This full-length and life size portrait shows a contemporary female aristocratic sitter in costume evocative of the ancient world. She is shown in a flowing white dress trimmed with gold and with a semi-transparent gold wrap over her shoulders and around her arms. Her hair, powdered white, is dressed high in the current fashion. She is posed holding a small plate or dish before her with her left hand, and lightly touching a tall, narrow chalice with her outstretched right hand. This vessel is set on one corner of a low smoking tripod of a standard antique form: some way behind this, to the left, is a high plinth with a sculpture of Minerva, the Roman goddess of wisdom. The narrative suggestion is that the sitter has poured a libation of oil onto the burning coals as a form of sacrifice in tribute to the goddess, associated with wisdom and the arts. The richly textured painted surface and striking colour scheme of golds, reds and creams, contrasted with the emphatic blue of the sky, recall the work of the Venetian Renaissance painter Titian. Reynolds wanted his portraits to be esteemed as a form of painting as artistically ambitious as the work of such universally admired masters.

The painting is believed to have been included among the fifteen works that Reynolds showed as part of the annual exhibition of contemporary British art at the Royal Academy in London in 1782 where it was shown as an unidentified ‘Portrait of a Lady’. The sitter is, however, certainly Lady Charlotte Talbot (née Hill, 1754–1804), the third daughter of Wills Hill, 1st Marquess of Downshire and his wife Margaret Fitzgerald, who had married John Chetwynd Talbot, the 3rd Lord Talbot of Hensol (subsequently Earl Talbot and Viscount Ingestre; 1750–1793) in 1776. The portrait was painted in the second half of 1781, when Reynolds recorded appointments with ‘Lady Charlotte Talbot’ at his London studio, although he may have continued to work on the picture in June 1782 before receiving payment in July of that year.

A mezzotint reproduction of the painting by the leading London printmaker Valentine Green was published on 1 May 1782 while the Royal Academy exhibition was ongoing, and therefore presumably in an attempt to exploit the public display of the painting as a means of securing sales of the print. Green advertised the plate as number ‘XI’ in his ongoing publication A Series of Beauties of the Present Age, engraved from pictures painted by Sir Joshua Reynolds. As the art historian Mark Hallett notes in relaying these events, such prints ensured that Reynolds’s paintings of contemporary aristocrats ‘circulated well beyond the realms of aristocratic society, and included images that played an active role in the visual and celebrity culture of contemporary London’ (Mark Hallett in Postle 2005, p.128).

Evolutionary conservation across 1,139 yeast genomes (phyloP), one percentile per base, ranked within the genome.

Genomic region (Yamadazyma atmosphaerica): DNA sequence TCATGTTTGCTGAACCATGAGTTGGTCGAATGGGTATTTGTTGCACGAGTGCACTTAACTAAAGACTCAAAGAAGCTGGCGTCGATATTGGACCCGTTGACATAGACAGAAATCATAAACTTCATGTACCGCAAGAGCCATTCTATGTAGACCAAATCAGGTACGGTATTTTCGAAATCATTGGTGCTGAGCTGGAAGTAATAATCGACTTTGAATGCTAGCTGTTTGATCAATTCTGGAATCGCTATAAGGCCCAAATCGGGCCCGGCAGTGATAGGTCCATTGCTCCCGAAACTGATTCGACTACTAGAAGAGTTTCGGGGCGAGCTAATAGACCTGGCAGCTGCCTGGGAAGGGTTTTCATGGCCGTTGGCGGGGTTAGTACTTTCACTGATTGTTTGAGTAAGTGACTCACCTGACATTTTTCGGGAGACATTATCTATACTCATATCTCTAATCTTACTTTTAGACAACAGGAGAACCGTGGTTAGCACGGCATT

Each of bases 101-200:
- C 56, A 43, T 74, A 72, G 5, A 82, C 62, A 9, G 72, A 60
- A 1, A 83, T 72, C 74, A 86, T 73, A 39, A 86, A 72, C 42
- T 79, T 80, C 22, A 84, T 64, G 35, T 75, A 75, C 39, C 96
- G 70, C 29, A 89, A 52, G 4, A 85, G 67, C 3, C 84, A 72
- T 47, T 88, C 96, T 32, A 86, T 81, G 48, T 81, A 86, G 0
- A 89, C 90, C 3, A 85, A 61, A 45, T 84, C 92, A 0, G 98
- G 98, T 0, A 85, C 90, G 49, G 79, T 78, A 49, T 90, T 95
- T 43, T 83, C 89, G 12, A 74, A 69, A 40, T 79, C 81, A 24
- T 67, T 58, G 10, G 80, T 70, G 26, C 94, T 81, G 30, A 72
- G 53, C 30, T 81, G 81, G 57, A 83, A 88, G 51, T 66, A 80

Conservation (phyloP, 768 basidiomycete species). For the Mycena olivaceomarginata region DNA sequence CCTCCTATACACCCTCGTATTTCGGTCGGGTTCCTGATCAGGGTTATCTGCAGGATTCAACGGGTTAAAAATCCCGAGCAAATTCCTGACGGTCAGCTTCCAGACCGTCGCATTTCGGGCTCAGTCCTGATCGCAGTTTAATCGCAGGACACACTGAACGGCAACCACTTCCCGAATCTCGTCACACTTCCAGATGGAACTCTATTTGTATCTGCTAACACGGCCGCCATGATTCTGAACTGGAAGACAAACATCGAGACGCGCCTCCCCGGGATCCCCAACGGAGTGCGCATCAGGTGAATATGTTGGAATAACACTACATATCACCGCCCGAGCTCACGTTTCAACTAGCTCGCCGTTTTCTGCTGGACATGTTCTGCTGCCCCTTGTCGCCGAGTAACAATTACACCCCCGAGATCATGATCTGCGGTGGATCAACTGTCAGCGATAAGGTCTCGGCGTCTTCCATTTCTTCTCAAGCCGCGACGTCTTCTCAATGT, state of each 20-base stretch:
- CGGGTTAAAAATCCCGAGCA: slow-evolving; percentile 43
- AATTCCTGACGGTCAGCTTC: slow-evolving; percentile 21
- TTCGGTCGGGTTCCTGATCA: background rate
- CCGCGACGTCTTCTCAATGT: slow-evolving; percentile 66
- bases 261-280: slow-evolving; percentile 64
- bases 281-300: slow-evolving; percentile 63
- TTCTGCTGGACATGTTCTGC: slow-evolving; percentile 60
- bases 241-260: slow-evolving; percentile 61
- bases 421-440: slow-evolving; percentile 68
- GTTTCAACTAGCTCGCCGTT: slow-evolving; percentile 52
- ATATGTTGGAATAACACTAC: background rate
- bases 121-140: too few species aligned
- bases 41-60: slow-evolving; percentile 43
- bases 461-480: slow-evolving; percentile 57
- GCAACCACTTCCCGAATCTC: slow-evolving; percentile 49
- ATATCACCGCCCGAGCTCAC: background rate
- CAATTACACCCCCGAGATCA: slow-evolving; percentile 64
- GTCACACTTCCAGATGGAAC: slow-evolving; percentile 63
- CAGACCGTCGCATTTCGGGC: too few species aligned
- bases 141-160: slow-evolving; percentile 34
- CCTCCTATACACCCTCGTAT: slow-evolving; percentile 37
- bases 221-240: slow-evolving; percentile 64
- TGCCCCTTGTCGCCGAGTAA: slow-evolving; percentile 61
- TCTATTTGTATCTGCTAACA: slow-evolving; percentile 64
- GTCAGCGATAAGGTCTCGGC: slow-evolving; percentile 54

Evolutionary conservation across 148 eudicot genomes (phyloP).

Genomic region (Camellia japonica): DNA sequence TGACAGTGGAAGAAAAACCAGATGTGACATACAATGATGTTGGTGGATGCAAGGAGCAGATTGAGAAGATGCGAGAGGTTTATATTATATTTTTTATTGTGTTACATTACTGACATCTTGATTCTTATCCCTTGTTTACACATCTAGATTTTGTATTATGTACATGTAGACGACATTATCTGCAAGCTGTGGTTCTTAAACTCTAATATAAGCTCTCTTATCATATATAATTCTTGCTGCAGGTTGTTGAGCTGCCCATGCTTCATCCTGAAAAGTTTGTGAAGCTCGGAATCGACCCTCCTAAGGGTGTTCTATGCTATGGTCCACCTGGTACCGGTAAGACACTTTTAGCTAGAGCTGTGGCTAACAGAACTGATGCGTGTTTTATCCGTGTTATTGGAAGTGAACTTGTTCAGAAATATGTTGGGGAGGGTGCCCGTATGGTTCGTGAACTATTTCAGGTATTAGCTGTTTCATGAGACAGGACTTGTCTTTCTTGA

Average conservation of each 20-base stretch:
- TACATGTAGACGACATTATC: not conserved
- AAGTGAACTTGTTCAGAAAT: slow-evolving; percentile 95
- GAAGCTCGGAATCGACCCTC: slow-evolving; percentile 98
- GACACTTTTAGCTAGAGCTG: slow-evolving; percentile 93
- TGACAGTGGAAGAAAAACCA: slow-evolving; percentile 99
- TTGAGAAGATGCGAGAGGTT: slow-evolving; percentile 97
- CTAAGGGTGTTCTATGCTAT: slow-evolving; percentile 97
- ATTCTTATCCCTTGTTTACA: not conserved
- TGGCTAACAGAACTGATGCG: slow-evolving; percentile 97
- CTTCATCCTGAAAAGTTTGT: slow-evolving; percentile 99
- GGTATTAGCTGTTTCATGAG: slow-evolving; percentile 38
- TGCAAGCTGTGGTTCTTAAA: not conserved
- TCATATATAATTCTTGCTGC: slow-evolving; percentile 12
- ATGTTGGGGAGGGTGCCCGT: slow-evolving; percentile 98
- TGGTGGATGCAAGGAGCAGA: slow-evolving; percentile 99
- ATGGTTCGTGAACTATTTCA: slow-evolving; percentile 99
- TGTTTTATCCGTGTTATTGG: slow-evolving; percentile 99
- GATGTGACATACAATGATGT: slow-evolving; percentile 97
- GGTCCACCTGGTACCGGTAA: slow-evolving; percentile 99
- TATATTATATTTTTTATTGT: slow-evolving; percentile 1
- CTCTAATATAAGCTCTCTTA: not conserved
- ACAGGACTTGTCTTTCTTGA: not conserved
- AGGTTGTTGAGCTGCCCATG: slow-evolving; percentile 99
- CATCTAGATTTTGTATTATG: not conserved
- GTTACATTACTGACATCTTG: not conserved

The painting appears to have been commissioned by the 1st Earl Talbot as a pair to the existing portrait of him by the Italian artist Pompeo Batoni (J. Paul Getty Museum, Los Angeles). This had been created while Talbot was on his Grand Tour to Europe in 1773. Matching Lady Talbot’s Minerva, a feminine embodiment of the virtues of wisdom and strength, the Earl Talbot has the famous classical sculpture known as the Ludovisi Mars (Museo Nazionale Romano, Rome), representing masculine martial values. Characteristically of grand portraiture of the eighteenth century, the male sitter is posed in contemporary costume while the female is more playfully presented in a form of historicising fancy dress. Also typical are the circumstances surrounding the commissioning of these portraits: that of the man initiated during his Grand Tour, that of his wife in the early years of their marriage. Thus Reynolds’s portrait serves to underscore conventional gender identities among the social elite, with men associated with public virtues and contemporary responsibilities and women treated more fancifully.

Further reading
David Mannings with Martin Postle, Sir Joshua Reynolds: A Complete Catalogue of his Paintings, New Haven and London 2000, no.1730.
Martin Postle (ed.), Joshua Reynolds: The Creation of Celebrity, exhibition catalogue, Tate Britain, London 2005, p.128.

Martin Myrone
October 2013